Before surgery begins, the knee is carefully assessed to see if any other ligaments are damaged and to assess its range of motion and stability. This video demonstrates how unstable a knee can be after an anterior cruciate ligament injury.
Reconstruction is usually performed with hamstrings harvested from behind the patient's knee, through an incision on the inner anterior aspect of the knee below the joint.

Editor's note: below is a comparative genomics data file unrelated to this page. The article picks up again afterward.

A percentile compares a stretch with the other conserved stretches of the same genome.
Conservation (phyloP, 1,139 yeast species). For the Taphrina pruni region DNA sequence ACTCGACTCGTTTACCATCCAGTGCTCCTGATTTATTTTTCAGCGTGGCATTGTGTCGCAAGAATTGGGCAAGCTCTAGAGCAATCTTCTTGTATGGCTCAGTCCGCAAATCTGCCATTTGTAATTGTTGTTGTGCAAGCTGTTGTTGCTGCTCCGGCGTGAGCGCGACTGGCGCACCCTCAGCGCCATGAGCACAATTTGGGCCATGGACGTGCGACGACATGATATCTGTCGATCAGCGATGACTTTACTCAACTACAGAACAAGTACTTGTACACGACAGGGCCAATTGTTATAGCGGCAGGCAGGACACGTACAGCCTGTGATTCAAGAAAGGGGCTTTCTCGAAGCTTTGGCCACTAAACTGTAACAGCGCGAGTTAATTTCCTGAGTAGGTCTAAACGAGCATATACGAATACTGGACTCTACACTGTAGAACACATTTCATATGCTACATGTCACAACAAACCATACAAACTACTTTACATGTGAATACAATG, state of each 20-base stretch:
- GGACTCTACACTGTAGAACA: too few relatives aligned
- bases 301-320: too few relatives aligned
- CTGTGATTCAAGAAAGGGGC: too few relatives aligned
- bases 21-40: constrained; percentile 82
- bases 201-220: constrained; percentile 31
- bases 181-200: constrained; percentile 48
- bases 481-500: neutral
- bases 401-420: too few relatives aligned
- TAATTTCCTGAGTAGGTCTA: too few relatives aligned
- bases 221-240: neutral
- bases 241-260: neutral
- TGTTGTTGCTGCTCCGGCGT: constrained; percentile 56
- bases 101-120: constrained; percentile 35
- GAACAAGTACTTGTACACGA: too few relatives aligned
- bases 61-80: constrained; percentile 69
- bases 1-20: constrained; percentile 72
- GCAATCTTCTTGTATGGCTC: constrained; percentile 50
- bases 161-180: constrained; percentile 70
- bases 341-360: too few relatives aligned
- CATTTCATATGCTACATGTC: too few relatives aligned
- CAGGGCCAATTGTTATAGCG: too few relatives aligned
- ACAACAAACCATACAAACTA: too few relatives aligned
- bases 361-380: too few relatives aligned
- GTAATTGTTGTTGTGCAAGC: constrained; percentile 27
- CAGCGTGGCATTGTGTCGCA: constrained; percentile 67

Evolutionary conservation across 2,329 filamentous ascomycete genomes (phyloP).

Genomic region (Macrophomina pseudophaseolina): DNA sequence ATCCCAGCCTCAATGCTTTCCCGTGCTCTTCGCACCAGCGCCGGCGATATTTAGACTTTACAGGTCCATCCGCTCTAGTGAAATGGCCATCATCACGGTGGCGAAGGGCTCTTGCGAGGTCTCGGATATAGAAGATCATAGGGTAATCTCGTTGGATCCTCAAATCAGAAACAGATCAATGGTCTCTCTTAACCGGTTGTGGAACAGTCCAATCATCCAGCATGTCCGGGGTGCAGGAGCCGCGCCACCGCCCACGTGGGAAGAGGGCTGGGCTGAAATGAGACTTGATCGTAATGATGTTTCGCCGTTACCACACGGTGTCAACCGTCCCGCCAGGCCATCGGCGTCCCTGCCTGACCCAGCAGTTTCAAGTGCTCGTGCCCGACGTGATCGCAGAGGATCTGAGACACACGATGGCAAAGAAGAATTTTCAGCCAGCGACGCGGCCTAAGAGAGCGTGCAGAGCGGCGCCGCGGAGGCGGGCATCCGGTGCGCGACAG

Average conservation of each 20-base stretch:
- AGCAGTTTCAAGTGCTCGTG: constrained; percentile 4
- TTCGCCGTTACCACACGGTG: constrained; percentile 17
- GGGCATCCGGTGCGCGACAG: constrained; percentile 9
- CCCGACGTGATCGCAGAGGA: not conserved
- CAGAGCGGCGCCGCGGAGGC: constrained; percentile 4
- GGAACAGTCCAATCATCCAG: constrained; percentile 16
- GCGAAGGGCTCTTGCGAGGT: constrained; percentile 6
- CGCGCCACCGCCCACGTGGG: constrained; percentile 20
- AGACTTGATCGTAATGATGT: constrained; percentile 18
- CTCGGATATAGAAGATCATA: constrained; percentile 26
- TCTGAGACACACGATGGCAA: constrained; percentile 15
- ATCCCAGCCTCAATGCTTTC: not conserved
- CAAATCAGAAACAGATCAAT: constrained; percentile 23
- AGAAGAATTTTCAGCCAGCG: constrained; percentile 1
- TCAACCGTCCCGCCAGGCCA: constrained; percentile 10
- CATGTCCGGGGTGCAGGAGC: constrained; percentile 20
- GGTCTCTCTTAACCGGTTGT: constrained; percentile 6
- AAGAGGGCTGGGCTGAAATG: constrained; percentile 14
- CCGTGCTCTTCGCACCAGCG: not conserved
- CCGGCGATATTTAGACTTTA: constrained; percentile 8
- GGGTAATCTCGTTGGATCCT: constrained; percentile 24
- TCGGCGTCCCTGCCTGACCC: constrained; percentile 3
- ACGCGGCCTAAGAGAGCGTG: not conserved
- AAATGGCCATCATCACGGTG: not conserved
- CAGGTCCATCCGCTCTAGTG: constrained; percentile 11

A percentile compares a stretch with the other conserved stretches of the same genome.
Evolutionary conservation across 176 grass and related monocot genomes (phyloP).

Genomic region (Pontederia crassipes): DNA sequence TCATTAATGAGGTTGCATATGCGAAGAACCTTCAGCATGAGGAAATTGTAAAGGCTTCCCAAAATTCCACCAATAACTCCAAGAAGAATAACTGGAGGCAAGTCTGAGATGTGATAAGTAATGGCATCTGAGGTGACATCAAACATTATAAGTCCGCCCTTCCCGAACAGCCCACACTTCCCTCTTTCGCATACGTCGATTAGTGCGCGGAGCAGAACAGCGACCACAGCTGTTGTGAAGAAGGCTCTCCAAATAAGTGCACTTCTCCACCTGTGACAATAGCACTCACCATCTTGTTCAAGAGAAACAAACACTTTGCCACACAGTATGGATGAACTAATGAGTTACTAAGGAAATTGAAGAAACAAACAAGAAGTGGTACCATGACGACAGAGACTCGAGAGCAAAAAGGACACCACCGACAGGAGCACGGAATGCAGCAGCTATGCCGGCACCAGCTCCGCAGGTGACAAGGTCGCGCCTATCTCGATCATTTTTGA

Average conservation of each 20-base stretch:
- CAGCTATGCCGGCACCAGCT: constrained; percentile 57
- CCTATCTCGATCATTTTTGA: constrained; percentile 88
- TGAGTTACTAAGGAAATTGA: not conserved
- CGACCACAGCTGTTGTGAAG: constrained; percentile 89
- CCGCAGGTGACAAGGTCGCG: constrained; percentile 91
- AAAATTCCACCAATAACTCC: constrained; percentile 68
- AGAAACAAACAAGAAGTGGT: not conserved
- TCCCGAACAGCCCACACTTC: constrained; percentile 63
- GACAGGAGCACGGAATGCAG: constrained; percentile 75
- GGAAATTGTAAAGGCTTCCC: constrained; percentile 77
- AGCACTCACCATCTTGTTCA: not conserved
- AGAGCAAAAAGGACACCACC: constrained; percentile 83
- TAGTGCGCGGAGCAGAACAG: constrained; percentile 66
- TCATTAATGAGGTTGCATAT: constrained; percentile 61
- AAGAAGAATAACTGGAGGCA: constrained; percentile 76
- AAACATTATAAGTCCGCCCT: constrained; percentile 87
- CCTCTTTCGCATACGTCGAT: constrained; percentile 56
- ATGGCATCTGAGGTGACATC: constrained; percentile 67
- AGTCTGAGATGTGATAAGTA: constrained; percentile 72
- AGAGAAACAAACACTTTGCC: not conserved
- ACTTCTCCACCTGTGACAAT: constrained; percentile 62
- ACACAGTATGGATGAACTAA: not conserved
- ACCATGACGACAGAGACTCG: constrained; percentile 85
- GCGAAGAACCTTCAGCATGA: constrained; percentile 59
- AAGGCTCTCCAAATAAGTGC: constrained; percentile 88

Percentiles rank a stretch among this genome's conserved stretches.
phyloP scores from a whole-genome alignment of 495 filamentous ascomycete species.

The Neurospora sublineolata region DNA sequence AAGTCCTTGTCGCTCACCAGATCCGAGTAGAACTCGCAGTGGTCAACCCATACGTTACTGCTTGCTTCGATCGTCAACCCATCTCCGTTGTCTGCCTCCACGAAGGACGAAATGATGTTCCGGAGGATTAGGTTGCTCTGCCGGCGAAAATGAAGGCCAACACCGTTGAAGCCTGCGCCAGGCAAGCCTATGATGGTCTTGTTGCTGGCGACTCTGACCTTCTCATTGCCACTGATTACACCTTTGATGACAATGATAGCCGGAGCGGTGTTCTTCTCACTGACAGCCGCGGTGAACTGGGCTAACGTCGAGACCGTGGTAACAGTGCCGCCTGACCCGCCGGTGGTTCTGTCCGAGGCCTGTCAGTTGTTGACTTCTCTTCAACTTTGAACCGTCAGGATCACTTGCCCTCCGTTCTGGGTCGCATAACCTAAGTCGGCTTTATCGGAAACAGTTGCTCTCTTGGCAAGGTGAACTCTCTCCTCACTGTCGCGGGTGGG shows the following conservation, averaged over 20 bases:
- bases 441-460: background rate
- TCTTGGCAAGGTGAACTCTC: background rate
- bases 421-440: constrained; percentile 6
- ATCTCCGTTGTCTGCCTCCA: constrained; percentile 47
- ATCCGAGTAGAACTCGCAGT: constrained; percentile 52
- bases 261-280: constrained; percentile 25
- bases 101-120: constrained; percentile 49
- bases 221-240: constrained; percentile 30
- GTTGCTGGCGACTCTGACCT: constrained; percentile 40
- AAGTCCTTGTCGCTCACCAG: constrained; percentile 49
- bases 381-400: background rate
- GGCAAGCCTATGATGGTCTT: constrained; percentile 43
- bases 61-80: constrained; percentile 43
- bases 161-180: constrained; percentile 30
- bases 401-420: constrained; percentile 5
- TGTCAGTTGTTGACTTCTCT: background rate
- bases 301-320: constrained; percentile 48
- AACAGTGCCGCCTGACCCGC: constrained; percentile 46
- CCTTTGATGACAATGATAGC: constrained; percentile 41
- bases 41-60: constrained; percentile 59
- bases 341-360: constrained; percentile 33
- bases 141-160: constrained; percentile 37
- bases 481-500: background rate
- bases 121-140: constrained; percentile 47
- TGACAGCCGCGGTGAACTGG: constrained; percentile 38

Much of the rest of the surgery is carried out through arthroscopic techniques. The hamstrings are attached to the bones with pins and screws. Mr. Miles uses dissolving ones so they do not need to be taken out at a later date. This picture shows a hamstring graft in place as seen through the arthroscope.
The rehabilitation phase is vital. Initial work is on range of motion, followed by strengthening exercises. It can take a year to return to high level sports which involve 'cutting' (running and changing direction e.g. rugby, football, basketball)